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November 6, 2006
3 Min Read
It's been a rough week for Wikipedia, with critics suggesting that the open Web encyclopedia is too open.
First, a critic claimed he found dozens of instances of plagiarism in the online encyclopedia. If that weren't enough, the site was infected with a worm, and users received spam directing them to a fake Wikipedia page containing malware.
Hackers created a bogus German edition of Wikipedia, de.wikipedia.org, which featured a link promising protection against the new version of Blaster worm. The link actually included malicious code, created to infect PCs, according to SophosLabs. Hackers then sent German computer users spam that appeared to come from Wikipedia and included warnings about the worm. It linked to the fake Wikipedia page.
Sophos said its global network of spam traps intercepted the message. The security company reminded users to be skeptical of unsolicited e-mail--and what they read on the Internet.
"The good news is that the authorities at Wikipedia quickly identified and edited the article on their site," Graham Cluley, senior technology consultant for Sophos, said in a statement. "Unfortunately, however, the previous version of the page was still present in the archive and was continuing to point to malicious code. The hackers were thus able to send out spam pointing people to the page on Wikipedia, and try and lead them into infection."
Wikipedia has since deleted the archived page.
Cluley said the openness of Wikipedia and similar sites, which allow anyone to create and modify definitions and biographies, "makes them terrific, but can also make them less trustworthy."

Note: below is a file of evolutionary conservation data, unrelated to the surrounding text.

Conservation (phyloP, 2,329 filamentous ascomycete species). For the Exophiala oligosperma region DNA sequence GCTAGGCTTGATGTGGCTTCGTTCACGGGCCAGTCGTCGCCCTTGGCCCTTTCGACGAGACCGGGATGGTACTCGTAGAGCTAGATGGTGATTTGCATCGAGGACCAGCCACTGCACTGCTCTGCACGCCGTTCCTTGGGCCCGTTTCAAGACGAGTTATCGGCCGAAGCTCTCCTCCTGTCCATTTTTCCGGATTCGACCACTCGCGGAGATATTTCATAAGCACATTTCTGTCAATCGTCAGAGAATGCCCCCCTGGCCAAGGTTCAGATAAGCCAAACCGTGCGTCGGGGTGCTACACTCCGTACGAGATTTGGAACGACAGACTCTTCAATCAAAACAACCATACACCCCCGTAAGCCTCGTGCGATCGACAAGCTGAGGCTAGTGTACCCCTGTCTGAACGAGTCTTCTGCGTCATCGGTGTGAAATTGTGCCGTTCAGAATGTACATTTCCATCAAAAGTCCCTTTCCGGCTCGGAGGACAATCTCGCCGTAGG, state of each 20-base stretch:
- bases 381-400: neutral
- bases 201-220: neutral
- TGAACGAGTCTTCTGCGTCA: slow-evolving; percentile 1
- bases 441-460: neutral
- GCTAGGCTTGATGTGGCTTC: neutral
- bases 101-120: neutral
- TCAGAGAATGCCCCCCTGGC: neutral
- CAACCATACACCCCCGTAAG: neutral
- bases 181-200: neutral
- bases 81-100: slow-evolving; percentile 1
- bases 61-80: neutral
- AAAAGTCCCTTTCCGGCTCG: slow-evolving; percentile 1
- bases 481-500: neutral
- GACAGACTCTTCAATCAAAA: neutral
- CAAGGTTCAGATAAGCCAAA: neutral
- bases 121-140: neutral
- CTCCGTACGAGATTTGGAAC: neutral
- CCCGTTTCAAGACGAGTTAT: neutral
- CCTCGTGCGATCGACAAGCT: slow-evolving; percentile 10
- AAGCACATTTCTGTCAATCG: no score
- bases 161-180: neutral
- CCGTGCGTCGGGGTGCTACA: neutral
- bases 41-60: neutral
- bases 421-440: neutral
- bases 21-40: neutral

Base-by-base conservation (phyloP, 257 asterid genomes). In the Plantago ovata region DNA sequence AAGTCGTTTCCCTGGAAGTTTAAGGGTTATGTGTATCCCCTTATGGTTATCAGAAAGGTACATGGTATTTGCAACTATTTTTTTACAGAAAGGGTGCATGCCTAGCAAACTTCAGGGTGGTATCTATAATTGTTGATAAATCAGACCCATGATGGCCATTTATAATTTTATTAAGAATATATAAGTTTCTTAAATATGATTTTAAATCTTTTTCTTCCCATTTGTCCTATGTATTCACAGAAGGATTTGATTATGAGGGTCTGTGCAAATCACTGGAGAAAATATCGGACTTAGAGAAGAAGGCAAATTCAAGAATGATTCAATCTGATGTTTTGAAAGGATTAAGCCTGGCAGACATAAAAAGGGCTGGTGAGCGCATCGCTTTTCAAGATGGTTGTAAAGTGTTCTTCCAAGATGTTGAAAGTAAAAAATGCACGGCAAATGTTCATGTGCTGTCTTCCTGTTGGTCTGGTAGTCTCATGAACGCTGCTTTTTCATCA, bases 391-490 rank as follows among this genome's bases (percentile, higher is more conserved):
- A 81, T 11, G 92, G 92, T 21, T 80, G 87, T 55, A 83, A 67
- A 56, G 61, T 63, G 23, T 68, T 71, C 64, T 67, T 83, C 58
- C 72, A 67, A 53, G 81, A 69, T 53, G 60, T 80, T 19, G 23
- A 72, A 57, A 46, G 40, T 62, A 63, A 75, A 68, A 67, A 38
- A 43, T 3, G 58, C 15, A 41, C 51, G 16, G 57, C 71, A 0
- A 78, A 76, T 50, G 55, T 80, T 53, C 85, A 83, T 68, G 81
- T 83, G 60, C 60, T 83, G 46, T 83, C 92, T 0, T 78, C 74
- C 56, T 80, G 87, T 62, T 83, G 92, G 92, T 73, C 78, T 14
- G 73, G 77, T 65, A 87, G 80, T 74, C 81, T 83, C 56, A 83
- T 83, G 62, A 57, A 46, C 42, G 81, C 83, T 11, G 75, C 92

"In this case, it wasn't just that the information posted in Wikipedia's articles was misleading, it was downright malicious," Cluley said. "Everyone should exercise caution and ensure they have appropriate defenses in place to protect their computer systems. Additionally, people should remember that if there really is a new threat on the Internet, you're likely to hear about it first from the security companies, not an online encyclopedia."
In the meantime, Wikipedia editors responded to a report by Daniel Brandt, which stated that several articles in the online encyclopedia had been plagiarized.
Michael Snow, a Wikipedia contributor and newsletter writer, said editors removed plagiarized portions of the articles Brandt identified and in some cases deleted entire articles.
Some content was from the public domain and merely required attribution, according to Snow. In a few cases, Brandt, a longtime critic of Wikipedia and Google, acknowledged that authors from other sites might have copied text from Wikipedia. Other content appeared to violate copyright protections, Snow said.
Brandt used Scroogle, a Google scraper, to search for sentences he found on Wikipedia and explained in a written report how he concluded that up to 1% of the articles on Wikipedia have plagiarized content.
Wikipedia policy states that there is "no tolerance for copyright violations."
In one case, users discovered that a Wikipedia contributor and administrator had placed copyrighted text into articles, apparently believing a statement on www.nobel-winners.com that said the text was available under the GNU Free Documentation License.
The site changed its posting policies last year after an entry wrongly stated that a former administrative assistant to Robert F. Kennedy was linked to the assassinations of both Robert F. Kennedy and his brother, President John F. Kennedy.
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